1. How refreshing that as a site owner or let’s say a ‘service owner’ to use SA parlance, you disclose all the time what is going on in your portfolio and personal financial situation. It adds to the stellar reputation you bring to your work. While your income is down from r/e appraising, we benefit from more time spent here by you, Tim- selfish though that may be on our part!! lol. How interesting at SA 3 big ‘services’ now offer chat and pfd/bb/bond recommendations.. we’ve benefited here in the back corners of the web for years..playing ‘catch up much’ over there!! Or the reality maybe of what returns will look like for the years to come and getting 6-8% is not going to look bad.

    Well old Bea is not trimming she is whacking.. and is back up to 45% cash and has moved 50% of her Discover Savings to brokerage, most went into 6mo T’s. Sweep a/c is up to 3.95% too, so that even is .65% higher than Discover’s rate. Will pause on moving more but I have other money that functions as ‘cash’ earning 3.5% guaranteed so I could be moving more to FIDO. I may need or want to finally replace the old Subaru this year (rust.)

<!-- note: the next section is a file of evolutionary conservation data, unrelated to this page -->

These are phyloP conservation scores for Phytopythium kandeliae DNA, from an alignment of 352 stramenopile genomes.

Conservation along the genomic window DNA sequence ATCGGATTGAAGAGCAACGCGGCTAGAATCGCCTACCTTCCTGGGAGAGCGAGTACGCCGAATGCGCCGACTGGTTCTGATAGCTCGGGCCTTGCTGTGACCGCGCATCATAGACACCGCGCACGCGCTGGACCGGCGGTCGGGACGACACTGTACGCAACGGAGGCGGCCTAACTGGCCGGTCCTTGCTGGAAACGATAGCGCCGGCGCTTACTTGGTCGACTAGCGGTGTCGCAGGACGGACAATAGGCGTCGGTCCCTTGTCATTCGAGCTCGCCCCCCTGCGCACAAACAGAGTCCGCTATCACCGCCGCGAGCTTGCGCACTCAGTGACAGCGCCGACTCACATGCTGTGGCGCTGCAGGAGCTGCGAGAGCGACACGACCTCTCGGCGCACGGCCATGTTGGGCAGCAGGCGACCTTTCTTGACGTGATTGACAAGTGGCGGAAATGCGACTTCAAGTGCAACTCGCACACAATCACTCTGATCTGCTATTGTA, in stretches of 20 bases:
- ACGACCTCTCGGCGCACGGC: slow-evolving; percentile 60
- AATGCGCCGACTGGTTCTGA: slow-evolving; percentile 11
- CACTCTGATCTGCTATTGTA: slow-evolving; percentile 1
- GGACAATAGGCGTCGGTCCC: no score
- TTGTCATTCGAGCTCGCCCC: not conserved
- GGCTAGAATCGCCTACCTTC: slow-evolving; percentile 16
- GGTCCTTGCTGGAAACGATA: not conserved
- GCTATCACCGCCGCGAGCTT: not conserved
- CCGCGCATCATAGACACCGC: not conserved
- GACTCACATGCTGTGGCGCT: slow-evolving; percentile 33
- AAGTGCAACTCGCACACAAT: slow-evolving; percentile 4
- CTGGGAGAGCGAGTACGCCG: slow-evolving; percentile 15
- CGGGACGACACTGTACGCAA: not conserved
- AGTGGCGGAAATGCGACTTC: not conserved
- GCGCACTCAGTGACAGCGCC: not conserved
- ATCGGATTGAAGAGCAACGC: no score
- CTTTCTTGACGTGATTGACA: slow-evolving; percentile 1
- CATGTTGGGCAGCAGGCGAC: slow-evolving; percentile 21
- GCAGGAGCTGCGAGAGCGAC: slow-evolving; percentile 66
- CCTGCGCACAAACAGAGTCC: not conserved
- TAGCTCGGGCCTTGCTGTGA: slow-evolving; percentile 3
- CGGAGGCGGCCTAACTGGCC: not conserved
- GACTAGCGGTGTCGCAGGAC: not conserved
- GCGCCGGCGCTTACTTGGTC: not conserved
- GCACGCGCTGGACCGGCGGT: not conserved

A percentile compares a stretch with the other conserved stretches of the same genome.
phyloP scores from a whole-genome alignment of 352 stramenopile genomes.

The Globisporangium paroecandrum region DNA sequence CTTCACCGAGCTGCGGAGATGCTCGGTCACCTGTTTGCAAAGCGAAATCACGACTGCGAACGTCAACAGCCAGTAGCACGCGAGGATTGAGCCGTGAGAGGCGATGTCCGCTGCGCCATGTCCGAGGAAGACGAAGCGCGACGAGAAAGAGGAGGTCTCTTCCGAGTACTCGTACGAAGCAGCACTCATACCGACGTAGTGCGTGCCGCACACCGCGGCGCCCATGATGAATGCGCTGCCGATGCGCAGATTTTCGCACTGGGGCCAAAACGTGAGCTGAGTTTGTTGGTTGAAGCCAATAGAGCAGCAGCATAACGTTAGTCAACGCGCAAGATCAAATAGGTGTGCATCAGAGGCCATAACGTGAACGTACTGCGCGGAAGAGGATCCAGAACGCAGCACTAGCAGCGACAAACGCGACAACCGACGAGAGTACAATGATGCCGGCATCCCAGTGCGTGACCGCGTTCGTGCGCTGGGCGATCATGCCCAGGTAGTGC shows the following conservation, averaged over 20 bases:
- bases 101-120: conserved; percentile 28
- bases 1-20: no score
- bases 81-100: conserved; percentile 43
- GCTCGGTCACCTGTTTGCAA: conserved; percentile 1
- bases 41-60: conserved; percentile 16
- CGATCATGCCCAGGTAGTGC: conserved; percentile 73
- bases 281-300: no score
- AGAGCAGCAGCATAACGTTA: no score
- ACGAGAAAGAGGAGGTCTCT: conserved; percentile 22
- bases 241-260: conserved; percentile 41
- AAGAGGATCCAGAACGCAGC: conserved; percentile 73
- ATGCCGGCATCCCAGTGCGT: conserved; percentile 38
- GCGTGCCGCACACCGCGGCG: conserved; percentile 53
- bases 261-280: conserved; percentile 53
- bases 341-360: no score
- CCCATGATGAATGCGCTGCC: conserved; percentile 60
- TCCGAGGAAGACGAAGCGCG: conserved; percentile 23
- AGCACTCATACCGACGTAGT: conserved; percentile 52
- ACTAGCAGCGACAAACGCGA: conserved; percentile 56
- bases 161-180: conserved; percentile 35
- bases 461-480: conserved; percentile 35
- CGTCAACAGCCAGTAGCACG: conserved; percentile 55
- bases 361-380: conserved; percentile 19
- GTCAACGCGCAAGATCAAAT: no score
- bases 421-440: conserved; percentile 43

Some of the sales of pfds/stocks in IRA’s went into T’s as well. I sold out of several issues because the spread over 6m 4.75-4.80 rates available had dropped to 2-2.5%. I’ll leave those pennies to others for now as I position through the year. I think I will be able to get back in if I want..we’ll see that is the question I guess.
    Sold out of CIO-A, SLG-pf, trimmed SLG bot at 32 for 39, HPP bot a little under 10 for around 11, sold UBP-H, BFS-E, 60% of ATLC-P (the ones I got at 16, not the old ones I bot at 23! lol) to lower that cost basis a lot
    50% of TFSL common bot at 12 for 15, the NXDT common sold, sold OZKAP, CADE-A. I guess some others too. Other sales were right-sizing gold miner positions in conviction names that ran massively since summer- and tightening up risk in that area w weaker names dumped.